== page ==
In her classic reinterpretation of Western history, The Legacy of Conquest, Patricia Nelson Limerick writes of an entrepreneurial young man in St. Louis eager to get in on the 1849 Gold Rush. He hands over $200 to a fledgling new carrier called the Pioneer Line that promises comfortable and speedy (60 days, give or take) coach service to the coast, food and drinks included.
Things don’t go as smoothly as advertised. Passengers have to walk part of the way on account of the wagons being overloaded and the ponies being spent. Many travelers die on the voyage, some early on from cholera, others later from scurvy. Once in San Francisco, the young man finds he is too late to the party, struggling to make a living taking menial jobs and distraught that his letters back home take up to six or seven months to arrive.
I can relate. On a recent flight out West, for which I also plopped about $200, we were ordered off the plane after we’d already boarded on account of some mechanical issue, then were forced to wait while United reassigned another aircraft. We made it to Phoenix a full three hours late. I don’t think any of us picked up scurvy along the ways, but things were pretty rough: The onboard Wi-Fi wasn’t working, the flight attendants ran out of Diet Coke, and the guy in front of me reclined his seat so that it nearly touched my knees. Cross-country travel remains ghastly, even when you have a book as good as Limerick’s to entertain you.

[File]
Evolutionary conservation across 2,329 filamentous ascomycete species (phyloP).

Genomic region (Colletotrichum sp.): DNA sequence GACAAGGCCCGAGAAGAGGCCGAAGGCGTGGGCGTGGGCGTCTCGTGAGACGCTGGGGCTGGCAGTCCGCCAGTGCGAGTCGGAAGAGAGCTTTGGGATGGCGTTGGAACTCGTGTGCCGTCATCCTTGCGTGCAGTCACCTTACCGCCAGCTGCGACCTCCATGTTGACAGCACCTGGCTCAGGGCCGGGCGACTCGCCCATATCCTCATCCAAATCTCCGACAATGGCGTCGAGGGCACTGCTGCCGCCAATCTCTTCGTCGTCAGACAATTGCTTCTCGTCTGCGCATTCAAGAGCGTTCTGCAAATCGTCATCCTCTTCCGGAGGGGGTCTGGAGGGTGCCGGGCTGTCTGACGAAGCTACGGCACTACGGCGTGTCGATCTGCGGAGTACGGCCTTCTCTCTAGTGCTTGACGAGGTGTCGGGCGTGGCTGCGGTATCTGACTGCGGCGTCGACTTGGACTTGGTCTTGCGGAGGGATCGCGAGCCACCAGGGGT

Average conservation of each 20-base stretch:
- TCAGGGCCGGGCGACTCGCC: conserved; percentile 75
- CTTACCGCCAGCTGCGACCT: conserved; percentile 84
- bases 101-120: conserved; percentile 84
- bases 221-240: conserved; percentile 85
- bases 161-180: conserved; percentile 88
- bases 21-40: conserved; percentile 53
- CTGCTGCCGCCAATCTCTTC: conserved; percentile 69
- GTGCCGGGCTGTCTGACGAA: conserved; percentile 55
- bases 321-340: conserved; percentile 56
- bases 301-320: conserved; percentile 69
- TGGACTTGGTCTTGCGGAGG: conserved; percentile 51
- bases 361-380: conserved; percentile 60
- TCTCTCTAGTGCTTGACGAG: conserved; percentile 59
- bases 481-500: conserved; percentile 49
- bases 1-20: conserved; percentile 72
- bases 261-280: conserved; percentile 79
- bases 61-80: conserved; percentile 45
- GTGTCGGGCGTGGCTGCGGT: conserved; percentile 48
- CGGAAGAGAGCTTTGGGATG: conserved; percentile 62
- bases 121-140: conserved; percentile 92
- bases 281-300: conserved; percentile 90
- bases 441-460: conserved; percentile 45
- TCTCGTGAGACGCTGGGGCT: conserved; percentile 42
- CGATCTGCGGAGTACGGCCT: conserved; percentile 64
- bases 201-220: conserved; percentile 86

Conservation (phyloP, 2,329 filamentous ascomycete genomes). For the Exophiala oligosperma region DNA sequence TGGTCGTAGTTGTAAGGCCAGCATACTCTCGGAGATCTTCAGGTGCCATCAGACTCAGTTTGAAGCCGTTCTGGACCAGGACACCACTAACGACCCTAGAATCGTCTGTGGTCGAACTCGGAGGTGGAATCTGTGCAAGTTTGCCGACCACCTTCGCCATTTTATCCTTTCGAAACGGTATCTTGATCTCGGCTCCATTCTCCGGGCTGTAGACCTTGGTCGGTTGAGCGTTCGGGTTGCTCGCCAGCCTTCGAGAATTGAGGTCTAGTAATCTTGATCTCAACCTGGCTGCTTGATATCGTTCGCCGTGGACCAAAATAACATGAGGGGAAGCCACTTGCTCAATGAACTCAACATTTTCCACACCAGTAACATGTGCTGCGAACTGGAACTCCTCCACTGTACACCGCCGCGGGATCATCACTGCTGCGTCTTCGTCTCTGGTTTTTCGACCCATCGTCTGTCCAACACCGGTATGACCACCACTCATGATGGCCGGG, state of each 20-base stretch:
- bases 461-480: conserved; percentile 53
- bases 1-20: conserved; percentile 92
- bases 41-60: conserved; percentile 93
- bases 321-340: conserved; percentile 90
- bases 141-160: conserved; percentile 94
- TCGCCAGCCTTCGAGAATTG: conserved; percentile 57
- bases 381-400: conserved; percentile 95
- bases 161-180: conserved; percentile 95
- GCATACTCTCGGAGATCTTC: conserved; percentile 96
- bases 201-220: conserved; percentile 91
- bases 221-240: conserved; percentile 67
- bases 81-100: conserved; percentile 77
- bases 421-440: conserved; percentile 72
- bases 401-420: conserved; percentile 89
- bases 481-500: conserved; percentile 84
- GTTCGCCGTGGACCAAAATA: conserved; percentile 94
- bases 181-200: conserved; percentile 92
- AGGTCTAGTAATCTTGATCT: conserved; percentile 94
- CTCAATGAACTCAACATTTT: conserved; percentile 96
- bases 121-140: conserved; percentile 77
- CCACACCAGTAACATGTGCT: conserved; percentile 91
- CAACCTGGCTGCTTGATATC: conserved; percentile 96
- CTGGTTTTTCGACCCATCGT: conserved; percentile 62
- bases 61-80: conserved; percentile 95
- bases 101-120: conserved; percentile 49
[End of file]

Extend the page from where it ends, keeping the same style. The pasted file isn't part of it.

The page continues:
You see where I’m going with this, don’t you? That’s right: Let’s stop whining already — at least for this holiday season. We’re so spoiled we can’t really relate to how bad previous generations had it.
The “good old days” are a figment of our imagination. Life — here, there, everywhere — has never been better than it is today. Our lives have certainly never been longer: Life expectancy in the U.S. is now 78.8 years, up from 47.3 years in 1900. We are also healthier by almost any imaginable measure, whether we mean that literally, by looking at health indices, or more expansively, by looking at a range of living- standard and social measures (teen pregnancy rates, smoking, air-conditioning penetration, water and air quality, take your pick).
And in the rest of the world, the news is even better. Despite all the horrors in the headlines, fewer people are dying these days in conflicts, or from natural disasters, than in the past. The world has its obvious geopolitical divides, but a nuclear Armageddon triggered by the reckless hostility of great powers doesn’t loom large as a threat, as it did not long ago. Most impressive of all, the number of people in the world living in dire poverty has been cut in half since 1990, fulfilling a key U.N. development goal that once struck many as unrealistic. With infant mortality rates plummeting and education levels rising all over, people are having fewer kids and taking better care of them. In most of the world, the new normal is to send girls to school along with their brothers, an accomplishment whose significance, development experts will tell you, cannot be overstated.